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Andrew Young Interviewee, 1980 June 30 [Box 138, Item 9, Side 1]
Dent, Thomas C.
Topics include: Andrew Young's father and time in Thomasville, Georgia.
00:00 – Young talks about his father on the anniversary of his death. He died at 84. He connected with people in a deep personal way. He felt his father was “more a pastor than he was a dentist,” because his patients came to him with their problems. When he was very young, his father would bring him with him in his dental trailer. A Huey Long program provided travelling dentistry for poor black people throughout the state. 03:10 – He remembers his father making him stop to talk to each patient as he walked through the office. He made him realize how important people were. He tells a story about being pulled over for running a stop sign. The policeman gave him an opportunity to lie to get out of the ticket, but he refused to because that was the kind of person he was. He believed in living the truth. He said being black you could not be 95% right, because 95% right meant wrong. 05:15 – They would shadow box. His father would stop and tell him “don’t get mad, get smart.” Young never saw him angry. He had a solid intellectual and moral perspective. Dent gives his impressions of Young’s father as well. His father did not make much, but his mother always managed to save some and they never hesitated to give it away to the church. 08:00 – His parents personally sacrificed for him and his brother. Dent comments on how the Young’s would often put guests up in their home. His grandmother also raised additional children as her own if they needed caring for. If people came by the house from the nearby railroad, they would cook meals for them. Young remembers rarely eating desserts or salads. They ate a lot of seafood. His father was spoiled. 12:00 – His father was not very interested in food. Young thinks his death may have had to do with nutritional deficiencies. He was always very thin and did not smoke or drink, although he encouraged his son to try bourbon and scotch. Young attributes his “take it or leave it” attitude to these vices to his father. Dent asks about their homes. His father was not attracted to houses and cars. 14:00 – Young’s father used to take them to boxing matches. His father would do dental work for patients even if they could not pay. He was encouraging to people. He encouraged books and reading. He and his father were both very political people. His grandfather was treasurer for masonic organizations. Everyone trusted him with money. His grandfather was a business owner. 18:50 – Young tells stories his grandfather told about Huey Long using questionable methods to get what he wanted, which included black nurses at Charity Hospital and the delay of the Ringling Brothers and Barnum and Bailey Circus. 20:30 – His grandfather opened his bar on Sunday just like the white owned bars and pool halls did. The sheriff closed him down and he asked the sheriff why they did not close the other businesses. He was told it was no business of his. He went to withdraw all his accounts, including the masonic accounts, at the bank to move to New Orleans because he was not receiving respect there. The bankers assured him he would never be troubled again. 00:05 – His grandfather met frequently with Huey Long. Young has positive recollections of Long. “He was one of the few Southerners that really practiced separate but equal.” When Senator Russell Long gave them hell for bringing a group to Washington, Young told him that they were trying to get the federal government to do for poor people in the United States what his father did for the poor people in Louisiana in the 1930s. He said “I guess my father was way ahead of his time.” 23:53 – Recollections of Thomasville, Georgia in 1954. Young and Jean went to Bethany Congregational in Thomasville and Evergreen Congregational Church in Beachton for the summer after they were married. [Recording ends 31:34, continues on Side 2.]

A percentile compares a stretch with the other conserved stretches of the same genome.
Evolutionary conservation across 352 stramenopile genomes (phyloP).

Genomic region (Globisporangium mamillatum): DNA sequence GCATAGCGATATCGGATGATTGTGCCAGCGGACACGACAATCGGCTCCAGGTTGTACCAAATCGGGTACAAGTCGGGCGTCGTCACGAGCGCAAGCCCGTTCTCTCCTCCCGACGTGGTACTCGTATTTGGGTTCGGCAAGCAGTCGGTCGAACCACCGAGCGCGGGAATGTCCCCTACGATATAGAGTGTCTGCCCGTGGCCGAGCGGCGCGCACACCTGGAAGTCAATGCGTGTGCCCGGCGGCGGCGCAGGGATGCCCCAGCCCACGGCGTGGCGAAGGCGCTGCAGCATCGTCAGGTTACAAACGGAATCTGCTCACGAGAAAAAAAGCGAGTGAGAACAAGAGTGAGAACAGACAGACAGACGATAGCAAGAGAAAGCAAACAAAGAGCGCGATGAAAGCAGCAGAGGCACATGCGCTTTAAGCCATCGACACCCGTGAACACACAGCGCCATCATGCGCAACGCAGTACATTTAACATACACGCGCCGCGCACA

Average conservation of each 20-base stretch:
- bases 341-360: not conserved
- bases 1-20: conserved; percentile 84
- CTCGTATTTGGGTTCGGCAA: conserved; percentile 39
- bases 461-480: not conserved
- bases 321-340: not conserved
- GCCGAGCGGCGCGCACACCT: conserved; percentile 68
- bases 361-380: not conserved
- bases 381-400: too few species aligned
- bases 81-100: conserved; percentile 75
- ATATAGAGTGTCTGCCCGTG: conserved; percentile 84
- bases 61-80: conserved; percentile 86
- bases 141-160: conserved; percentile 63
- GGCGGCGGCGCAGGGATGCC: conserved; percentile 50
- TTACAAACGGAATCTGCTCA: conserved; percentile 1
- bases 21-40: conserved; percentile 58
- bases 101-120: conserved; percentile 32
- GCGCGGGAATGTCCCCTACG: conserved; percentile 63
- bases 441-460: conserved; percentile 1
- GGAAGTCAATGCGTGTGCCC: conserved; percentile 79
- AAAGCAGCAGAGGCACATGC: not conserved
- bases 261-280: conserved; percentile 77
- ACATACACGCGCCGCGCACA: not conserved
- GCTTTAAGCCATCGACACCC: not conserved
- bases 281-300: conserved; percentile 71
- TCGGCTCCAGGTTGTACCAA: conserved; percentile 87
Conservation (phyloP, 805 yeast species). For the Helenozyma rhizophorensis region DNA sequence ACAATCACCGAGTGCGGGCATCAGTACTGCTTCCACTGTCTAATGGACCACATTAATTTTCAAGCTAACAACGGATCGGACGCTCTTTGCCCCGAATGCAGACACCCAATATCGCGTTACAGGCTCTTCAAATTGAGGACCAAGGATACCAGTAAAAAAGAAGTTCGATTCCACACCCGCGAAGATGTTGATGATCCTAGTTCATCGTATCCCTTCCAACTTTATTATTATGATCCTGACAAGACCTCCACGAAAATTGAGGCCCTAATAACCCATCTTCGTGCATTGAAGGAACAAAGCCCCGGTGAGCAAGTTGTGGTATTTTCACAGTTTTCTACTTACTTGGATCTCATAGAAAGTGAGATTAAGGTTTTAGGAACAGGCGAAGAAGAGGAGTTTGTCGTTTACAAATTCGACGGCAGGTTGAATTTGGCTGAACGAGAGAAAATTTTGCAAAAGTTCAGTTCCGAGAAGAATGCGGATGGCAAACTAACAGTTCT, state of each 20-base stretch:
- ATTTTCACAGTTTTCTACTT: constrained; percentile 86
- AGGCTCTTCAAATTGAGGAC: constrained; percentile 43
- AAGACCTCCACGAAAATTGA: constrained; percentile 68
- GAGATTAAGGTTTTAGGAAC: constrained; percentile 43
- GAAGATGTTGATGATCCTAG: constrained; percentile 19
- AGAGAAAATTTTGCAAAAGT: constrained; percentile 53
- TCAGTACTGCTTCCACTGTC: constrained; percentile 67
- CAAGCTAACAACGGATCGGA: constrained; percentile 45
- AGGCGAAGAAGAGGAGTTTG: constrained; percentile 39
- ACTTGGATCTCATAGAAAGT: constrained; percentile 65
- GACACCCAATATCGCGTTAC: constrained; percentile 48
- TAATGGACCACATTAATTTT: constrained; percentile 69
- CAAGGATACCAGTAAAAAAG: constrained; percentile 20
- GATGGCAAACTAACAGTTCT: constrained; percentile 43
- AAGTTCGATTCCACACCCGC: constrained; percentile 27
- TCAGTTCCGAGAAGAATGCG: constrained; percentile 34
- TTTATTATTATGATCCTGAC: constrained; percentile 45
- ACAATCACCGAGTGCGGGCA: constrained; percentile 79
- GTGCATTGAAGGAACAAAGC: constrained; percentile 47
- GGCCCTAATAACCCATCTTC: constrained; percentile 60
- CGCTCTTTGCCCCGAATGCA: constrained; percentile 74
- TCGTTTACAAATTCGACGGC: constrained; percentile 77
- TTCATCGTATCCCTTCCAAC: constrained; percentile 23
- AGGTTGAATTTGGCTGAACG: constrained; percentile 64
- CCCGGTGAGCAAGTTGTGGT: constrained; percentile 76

Young, Andrew, 1932-
Tulane University Digital Library
Amistad Research Center
Audiocassette, mono. 16-bit
Box 138, Item 9, Side 1, Tom Dent collection, Amistad Research Center at Tulane University, New Orleans, Louisiana
Physical rights are retained by the Amistad Research Center. Copyright is retained in accordance with U.S. copyright laws.